Review BOV Robin Hood
Robin Hood is a girl
Robin Hood is a girl!
Oh, perhaps I should say spoiler alert but we won’t kiss-and-tell all.
In the traditions of panto dating back to even before music hall times when it was the ‘norm’ for the principal boy to be played by a young ‘actress’ Robin (Kerry Lovell) becomes Robyn (our spelling) in this noble Bristol Old Vic Christmas production.
And while brilliantly fulfilling the role of pantomime as a musical comedy for family entertainment The Wardrobe Ensemble as a band of brothers and sisters keeps the story gender fluid and politically aware.
It’s a marvellous Middle England romp with no smutty jokes – useless you count Will Scarlett (Tom England) ’s children drinking from a water trough people have pooped in - and only a mild threat of violence.
Will’s Mission Impossible moment was mind-blowing.
It is more the time of ‘smocks, frocks and frilly socks’ according to the narrator.
It retells the folklore of robbing the rich to give to the poor with a modern twist and through the eyes of a 12-year-old awkward schoolboy called JJ (Dorian Simpson) who is much like Marcus from the 2002 film About A Boy.
With the stage as its Tardis and a plot straight from Ocean’s Eleven and (Wo)Men in Tights (green) this time-travelling genius of a production keeps the legend alive.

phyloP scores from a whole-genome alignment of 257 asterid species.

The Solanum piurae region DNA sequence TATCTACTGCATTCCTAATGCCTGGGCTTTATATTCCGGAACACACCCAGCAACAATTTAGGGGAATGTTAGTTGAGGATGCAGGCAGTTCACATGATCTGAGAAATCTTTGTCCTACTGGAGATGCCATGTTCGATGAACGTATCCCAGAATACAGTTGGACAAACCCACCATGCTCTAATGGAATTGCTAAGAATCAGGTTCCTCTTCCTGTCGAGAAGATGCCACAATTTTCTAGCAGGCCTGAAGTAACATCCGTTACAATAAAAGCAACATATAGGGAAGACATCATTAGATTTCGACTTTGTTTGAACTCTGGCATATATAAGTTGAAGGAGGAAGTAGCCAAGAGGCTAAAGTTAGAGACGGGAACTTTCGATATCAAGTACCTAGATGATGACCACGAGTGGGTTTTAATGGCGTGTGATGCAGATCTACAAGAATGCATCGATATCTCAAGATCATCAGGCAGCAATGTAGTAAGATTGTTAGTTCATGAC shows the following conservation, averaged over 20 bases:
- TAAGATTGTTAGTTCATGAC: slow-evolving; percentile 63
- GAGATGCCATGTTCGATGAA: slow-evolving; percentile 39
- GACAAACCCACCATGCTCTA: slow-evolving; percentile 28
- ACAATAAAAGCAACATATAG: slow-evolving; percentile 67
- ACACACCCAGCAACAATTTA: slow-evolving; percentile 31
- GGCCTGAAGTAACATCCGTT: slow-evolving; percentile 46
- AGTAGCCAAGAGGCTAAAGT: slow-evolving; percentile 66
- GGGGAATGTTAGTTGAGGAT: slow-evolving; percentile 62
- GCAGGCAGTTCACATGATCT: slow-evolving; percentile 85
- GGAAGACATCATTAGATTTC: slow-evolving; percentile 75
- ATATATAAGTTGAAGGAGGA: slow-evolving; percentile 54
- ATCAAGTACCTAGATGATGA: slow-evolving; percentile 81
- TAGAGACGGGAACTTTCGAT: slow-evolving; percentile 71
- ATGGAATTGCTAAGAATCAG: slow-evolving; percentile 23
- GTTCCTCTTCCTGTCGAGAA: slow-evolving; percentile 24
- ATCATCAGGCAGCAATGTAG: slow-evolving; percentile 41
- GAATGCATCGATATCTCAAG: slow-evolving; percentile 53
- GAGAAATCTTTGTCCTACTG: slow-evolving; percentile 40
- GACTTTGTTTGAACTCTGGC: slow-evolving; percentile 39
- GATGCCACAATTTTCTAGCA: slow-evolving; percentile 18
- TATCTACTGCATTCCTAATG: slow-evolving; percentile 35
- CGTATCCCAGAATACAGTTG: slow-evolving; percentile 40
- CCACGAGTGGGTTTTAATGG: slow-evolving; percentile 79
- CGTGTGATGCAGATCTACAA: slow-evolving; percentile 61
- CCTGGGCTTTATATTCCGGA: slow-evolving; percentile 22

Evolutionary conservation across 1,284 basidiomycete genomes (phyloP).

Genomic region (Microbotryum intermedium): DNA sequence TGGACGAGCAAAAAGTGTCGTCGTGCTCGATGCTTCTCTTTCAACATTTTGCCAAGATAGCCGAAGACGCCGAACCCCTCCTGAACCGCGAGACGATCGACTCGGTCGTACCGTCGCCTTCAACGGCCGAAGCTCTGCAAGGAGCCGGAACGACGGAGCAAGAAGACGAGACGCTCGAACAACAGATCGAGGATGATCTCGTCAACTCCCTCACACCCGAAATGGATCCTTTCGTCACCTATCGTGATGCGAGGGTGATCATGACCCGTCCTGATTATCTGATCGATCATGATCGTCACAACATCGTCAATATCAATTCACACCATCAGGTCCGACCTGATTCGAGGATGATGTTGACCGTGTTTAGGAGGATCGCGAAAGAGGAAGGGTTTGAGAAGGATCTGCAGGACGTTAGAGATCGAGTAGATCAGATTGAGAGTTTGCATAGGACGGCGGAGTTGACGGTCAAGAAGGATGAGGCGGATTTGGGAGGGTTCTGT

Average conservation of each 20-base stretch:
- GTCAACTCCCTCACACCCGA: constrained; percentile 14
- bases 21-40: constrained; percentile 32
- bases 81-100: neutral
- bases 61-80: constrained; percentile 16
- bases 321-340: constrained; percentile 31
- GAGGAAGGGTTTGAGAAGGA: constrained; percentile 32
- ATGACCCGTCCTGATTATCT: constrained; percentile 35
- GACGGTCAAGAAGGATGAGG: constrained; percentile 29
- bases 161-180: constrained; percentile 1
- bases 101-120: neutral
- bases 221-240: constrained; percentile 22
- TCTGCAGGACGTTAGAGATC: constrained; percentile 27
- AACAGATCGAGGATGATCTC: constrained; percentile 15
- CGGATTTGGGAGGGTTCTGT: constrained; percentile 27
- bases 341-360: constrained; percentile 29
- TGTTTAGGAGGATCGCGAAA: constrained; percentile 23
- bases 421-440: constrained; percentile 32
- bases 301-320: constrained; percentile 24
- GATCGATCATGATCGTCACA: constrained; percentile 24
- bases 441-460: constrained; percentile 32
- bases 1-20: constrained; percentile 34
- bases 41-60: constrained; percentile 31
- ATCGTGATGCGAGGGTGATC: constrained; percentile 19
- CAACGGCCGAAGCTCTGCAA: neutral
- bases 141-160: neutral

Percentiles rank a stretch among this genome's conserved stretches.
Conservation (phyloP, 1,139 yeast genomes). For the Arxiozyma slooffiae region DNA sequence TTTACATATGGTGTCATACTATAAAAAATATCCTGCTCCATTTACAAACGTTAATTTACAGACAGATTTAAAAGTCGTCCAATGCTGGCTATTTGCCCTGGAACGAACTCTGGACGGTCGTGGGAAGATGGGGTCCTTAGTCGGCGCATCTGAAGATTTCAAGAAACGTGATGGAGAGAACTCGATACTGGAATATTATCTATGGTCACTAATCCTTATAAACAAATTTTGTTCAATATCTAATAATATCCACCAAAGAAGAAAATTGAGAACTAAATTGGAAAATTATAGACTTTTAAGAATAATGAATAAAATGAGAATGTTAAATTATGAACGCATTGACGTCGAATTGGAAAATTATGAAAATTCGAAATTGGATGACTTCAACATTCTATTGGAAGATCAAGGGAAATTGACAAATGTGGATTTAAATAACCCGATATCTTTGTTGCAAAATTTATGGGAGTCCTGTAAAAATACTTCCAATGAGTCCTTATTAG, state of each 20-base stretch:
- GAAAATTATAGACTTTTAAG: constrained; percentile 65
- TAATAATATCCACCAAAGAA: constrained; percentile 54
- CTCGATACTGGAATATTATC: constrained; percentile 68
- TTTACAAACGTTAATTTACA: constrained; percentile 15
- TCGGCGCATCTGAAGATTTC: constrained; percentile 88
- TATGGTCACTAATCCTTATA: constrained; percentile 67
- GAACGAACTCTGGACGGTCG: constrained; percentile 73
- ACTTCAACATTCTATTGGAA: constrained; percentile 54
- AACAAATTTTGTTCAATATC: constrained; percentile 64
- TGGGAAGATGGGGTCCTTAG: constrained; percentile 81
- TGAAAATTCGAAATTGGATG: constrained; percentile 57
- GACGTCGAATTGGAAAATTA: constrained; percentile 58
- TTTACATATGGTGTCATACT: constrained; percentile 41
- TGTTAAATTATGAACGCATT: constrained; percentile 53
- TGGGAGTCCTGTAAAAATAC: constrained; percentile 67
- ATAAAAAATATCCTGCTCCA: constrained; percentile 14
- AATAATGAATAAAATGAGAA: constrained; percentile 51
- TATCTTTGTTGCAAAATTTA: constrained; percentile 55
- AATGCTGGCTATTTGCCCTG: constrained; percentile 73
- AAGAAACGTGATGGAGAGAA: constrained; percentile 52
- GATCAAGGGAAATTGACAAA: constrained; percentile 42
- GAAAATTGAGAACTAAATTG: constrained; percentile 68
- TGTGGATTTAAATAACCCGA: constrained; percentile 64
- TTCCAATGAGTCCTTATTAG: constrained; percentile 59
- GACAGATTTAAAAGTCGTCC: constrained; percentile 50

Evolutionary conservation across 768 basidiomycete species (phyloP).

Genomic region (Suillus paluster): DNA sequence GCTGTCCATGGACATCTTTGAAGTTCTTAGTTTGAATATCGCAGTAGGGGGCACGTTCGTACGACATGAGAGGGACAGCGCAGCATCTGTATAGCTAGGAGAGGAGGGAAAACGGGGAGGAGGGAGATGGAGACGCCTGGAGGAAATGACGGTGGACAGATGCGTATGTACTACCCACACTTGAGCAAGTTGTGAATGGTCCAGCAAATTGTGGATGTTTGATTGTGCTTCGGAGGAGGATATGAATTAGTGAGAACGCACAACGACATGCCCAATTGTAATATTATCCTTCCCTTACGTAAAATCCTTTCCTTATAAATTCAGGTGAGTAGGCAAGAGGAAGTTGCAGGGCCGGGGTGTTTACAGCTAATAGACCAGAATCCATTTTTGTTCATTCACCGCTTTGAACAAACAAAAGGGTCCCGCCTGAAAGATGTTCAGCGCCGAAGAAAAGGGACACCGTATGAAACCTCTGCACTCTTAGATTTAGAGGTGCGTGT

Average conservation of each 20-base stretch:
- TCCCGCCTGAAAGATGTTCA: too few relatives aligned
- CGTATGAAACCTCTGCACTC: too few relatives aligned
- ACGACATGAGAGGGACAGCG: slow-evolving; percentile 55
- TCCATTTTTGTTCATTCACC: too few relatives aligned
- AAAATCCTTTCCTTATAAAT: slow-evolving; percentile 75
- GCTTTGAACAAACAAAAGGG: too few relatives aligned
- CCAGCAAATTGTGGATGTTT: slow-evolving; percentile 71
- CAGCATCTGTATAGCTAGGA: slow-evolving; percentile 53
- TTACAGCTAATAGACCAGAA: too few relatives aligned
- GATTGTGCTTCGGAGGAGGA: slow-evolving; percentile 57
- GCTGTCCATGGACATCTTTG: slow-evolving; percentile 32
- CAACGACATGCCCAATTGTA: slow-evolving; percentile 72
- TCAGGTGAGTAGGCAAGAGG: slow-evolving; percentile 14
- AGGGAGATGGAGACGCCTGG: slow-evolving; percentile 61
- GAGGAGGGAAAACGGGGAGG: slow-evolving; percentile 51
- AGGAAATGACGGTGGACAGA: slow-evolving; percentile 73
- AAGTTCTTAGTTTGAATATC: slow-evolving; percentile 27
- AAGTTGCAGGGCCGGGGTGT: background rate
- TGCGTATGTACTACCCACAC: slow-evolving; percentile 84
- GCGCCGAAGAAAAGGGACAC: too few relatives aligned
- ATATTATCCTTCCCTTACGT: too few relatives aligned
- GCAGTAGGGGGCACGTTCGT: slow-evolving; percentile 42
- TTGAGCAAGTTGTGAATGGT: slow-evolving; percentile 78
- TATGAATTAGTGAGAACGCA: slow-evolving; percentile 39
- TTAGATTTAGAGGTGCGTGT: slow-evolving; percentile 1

Our outlaw Robin yearns to travel but to the Costa de Sol not the lands of the Crusades as this fallen hero battles with selfish morals because of past trauma.
This is a swashbuckling adventure with sword fights and bow-and-arrow shootouts.
The armed combat and dungeon scenes use simple special effects - effectively - from LED lighting sticks and wooden ladders as props.The backdrop sounds come from an up-to-date playlist rather than ballads of yesteryear including the addictive pop song by Bryan Adams Everything I Do For You from the Kevin Costner 1991 film Robin Hood: Prince of Thieves.
Wandering minstrel Tom Crosley-Thorne is multi-talented but although all the cast were ace the standout nomination for us goes to JJ for an engaging and energetic performance.
We also loved the Sheriff of Nottingham (James Newton), aged 29 according to his annual birthday parties, who sports a hairdo much like Noel Fielding from Great British Bake Off only his is more ‘moveable’.
Take a bow too Friar Tuck (Jesse Meadows) who will be heading for AA in the new year and Maid Marion (Katja Quist), a beautiful bruiser in the Halle Berry genre.
The theatre billed the show as ‘when a 21st century kid slips through a crack in the time-space continuum, they crash into the middle of an epic fight between good and evil. It’s Sherwood Forest. The 12th century. An uneasy time of cunning thieves, dastardly villains and karaoke-singing monks. When the corrupt Sheriff of Nottingham sets in motion his vicious plan for ultimate power, it’s up to Robin Hood and the Merry Crew to pull off their toughest mission yet. Can they defeat the Sheriff before it’s too late and the forest is lost forever?’.
Yep, that sums it up nicely.
Robin Hood: The Legend of the Forgotten Forest It runs until Saturday, January 8, at various times. For tickets from £8 and more information go to the online box office at firstname.lastname@example.org or call 0117 987 7877.
Please note strict Covid precautions are in place with the audience and staff wearing masks.